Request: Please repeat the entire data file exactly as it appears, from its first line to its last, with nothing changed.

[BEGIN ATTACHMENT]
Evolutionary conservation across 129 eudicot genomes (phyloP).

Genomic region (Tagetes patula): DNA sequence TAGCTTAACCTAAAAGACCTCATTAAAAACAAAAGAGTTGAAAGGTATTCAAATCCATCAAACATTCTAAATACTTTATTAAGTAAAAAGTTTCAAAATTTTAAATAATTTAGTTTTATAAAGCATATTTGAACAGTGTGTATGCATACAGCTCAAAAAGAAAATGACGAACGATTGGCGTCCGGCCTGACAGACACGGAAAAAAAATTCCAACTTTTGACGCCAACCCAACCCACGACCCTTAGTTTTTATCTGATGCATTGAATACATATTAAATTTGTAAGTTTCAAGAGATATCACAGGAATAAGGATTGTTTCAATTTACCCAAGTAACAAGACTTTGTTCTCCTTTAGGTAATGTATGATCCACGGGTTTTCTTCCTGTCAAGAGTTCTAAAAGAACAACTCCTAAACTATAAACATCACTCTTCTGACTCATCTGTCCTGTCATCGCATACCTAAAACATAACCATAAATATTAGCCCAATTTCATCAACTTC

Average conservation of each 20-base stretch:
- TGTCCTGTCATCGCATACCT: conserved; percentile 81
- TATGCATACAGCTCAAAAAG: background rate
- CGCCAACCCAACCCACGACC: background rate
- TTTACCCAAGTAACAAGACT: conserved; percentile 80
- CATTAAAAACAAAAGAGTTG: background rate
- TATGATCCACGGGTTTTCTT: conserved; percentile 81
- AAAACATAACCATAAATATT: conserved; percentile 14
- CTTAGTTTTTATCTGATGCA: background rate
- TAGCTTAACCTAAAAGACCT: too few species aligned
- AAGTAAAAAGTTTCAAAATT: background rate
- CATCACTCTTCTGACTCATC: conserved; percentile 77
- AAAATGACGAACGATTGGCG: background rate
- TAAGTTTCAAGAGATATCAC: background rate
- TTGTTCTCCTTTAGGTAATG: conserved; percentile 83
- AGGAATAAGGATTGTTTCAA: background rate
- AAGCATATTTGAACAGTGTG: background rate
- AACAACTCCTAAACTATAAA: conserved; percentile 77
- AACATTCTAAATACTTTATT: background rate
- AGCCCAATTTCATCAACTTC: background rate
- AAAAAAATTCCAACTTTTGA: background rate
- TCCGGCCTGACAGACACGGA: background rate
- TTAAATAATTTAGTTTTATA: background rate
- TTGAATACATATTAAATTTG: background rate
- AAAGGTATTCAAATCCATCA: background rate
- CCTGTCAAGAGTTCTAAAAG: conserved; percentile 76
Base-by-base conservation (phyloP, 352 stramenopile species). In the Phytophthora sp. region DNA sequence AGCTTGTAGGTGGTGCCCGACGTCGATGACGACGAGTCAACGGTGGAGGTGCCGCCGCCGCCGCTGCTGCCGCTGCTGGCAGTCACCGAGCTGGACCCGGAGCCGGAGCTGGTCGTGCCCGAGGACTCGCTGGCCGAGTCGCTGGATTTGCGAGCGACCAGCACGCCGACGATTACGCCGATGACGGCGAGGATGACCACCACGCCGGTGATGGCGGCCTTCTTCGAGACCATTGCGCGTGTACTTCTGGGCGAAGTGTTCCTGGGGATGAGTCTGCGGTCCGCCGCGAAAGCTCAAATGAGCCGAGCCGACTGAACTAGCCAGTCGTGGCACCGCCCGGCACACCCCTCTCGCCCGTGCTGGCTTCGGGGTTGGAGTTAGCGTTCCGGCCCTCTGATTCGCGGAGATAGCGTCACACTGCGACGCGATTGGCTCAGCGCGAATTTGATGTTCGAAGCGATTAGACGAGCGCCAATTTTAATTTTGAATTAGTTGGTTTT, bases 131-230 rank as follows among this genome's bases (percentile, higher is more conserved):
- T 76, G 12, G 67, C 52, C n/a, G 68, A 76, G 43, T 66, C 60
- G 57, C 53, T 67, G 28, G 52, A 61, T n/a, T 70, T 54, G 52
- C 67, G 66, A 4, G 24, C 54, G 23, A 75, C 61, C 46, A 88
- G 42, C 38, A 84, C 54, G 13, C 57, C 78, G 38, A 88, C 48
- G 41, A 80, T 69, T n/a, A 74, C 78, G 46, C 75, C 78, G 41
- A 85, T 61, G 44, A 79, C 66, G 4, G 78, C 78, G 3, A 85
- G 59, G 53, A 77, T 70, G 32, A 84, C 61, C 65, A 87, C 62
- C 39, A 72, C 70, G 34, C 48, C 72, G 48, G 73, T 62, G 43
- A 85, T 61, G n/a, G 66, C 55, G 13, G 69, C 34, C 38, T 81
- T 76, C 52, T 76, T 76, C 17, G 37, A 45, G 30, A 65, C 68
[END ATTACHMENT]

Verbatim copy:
Evolutionary conservation across 129 eudicot genomes (phyloP).

Genomic region (Tagetes patula): DNA sequence TAGCTTAACCTAAAAGACCTCATTAAAAACAAAAGAGTTGAAAGGTATTCAAATCCATCAAACATTCTAAATACTTTATTAAGTAAAAAGTTTCAAAATTTTAAATAATTTAGTTTTATAAAGCATATTTGAACAGTGTGTATGCATACAGCTCAAAAAGAAAATGACGAACGATTGGCGTCCGGCCTGACAGACACGGAAAAAAAATTCCAACTTTTGACGCCAACCCAACCCACGACCCTTAGTTTTTATCTGATGCATTGAATACATATTAAATTTGTAAGTTTCAAGAGATATCACAGGAATAAGGATTGTTTCAATTTACCCAAGTAACAAGACTTTGTTCTCCTTTAGGTAATGTATGATCCACGGGTTTTCTTCCTGTCAAGAGTTCTAAAAGAACAACTCCTAAACTATAAACATCACTCTTCTGACTCATCTGTCCTGTCATCGCATACCTAAAACATAACCATAAATATTAGCCCAATTTCATCAACTTC

Average conservation of each 20-base stretch:
- TGTCCTGTCATCGCATACCT: conserved; percentile 81
- TATGCATACAGCTCAAAAAG: background rate
- CGCCAACCCAACCCACGACC: background rate
- TTTACCCAAGTAACAAGACT: conserved; percentile 80
- CATTAAAAACAAAAGAGTTG: background rate
- TATGATCCACGGGTTTTCTT: conserved; percentile 81
- AAAACATAACCATAAATATT: conserved; percentile 14
- CTTAGTTTTTATCTGATGCA: background rate
- TAGCTTAACCTAAAAGACCT: too few species aligned
- AAGTAAAAAGTTTCAAAATT: background rate
- CATCACTCTTCTGACTCATC: conserved; percentile 77
- AAAATGACGAACGATTGGCG: background rate
- TAAGTTTCAAGAGATATCAC: background rate
- TTGTTCTCCTTTAGGTAATG: conserved; percentile 83
- AGGAATAAGGATTGTTTCAA: background rate
- AAGCATATTTGAACAGTGTG: background rate
- AACAACTCCTAAACTATAAA: conserved; percentile 77
- AACATTCTAAATACTTTATT: background rate
- AGCCCAATTTCATCAACTTC: background rate
- AAAAAAATTCCAACTTTTGA: background rate
- TCCGGCCTGACAGACACGGA: background rate
- TTAAATAATTTAGTTTTATA: background rate
- TTGAATACATATTAAATTTG: background rate
- AAAGGTATTCAAATCCATCA: background rate
- CCTGTCAAGAGTTCTAAAAG: conserved; percentile 76
Base-by-base conservation (phyloP, 352 stramenopile species). In the Phytophthora sp. region DNA sequence AGCTTGTAGGTGGTGCCCGACGTCGATGACGACGAGTCAACGGTGGAGGTGCCGCCGCCGCCGCTGCTGCCGCTGCTGGCAGTCACCGAGCTGGACCCGGAGCCGGAGCTGGTCGTGCCCGAGGACTCGCTGGCCGAGTCGCTGGATTTGCGAGCGACCAGCACGCCGACGATTACGCCGATGACGGCGAGGATGACCACCACGCCGGTGATGGCGGCCTTCTTCGAGACCATTGCGCGTGTACTTCTGGGCGAAGTGTTCCTGGGGATGAGTCTGCGGTCCGCCGCGAAAGCTCAAATGAGCCGAGCCGACTGAACTAGCCAGTCGTGGCACCGCCCGGCACACCCCTCTCGCCCGTGCTGGCTTCGGGGTTGGAGTTAGCGTTCCGGCCCTCTGATTCGCGGAGATAGCGTCACACTGCGACGCGATTGGCTCAGCGCGAATTTGATGTTCGAAGCGATTAGACGAGCGCCAATTTTAATTTTGAATTAGTTGGTTTT, bases 131-230 rank as follows among this genome's bases (percentile, higher is more conserved):
- T 76, G 12, G 67, C 52, C n/a, G 68, A 76, G 43, T 66, C 60
- G 57, C 53, T 67, G 28, G 52, A 61, T n/a, T 70, T 54, G 52
- C 67, G 66, A 4, G 24, C 54, G 23, A 75, C 61, C 46, A 88
- G 42, C 38, A 84, C 54, G 13, C 57, C 78, G 38, A 88, C 48
- G 41, A 80, T 69, T n/a, A 74, C 78, G 46, C 75, C 78, G 41
- A 85, T 61, G 44, A 79, C 66, G 4, G 78, C 78, G 3, A 85
- G 59, G 53, A 77, T 70, G 32, A 84, C 61, C 65, A 87, C 62
- C 39, A 72, C 70, G 34, C 48, C 72, G 48, G 73, T 62, G 43
- A 85, T 61, G n/a, G 66, C 55, G 13, G 69, C 34, C 38, T 81
- T 76, C 52, T 76, T 76, C 17, G 37, A 45, G 30, A 65, C 68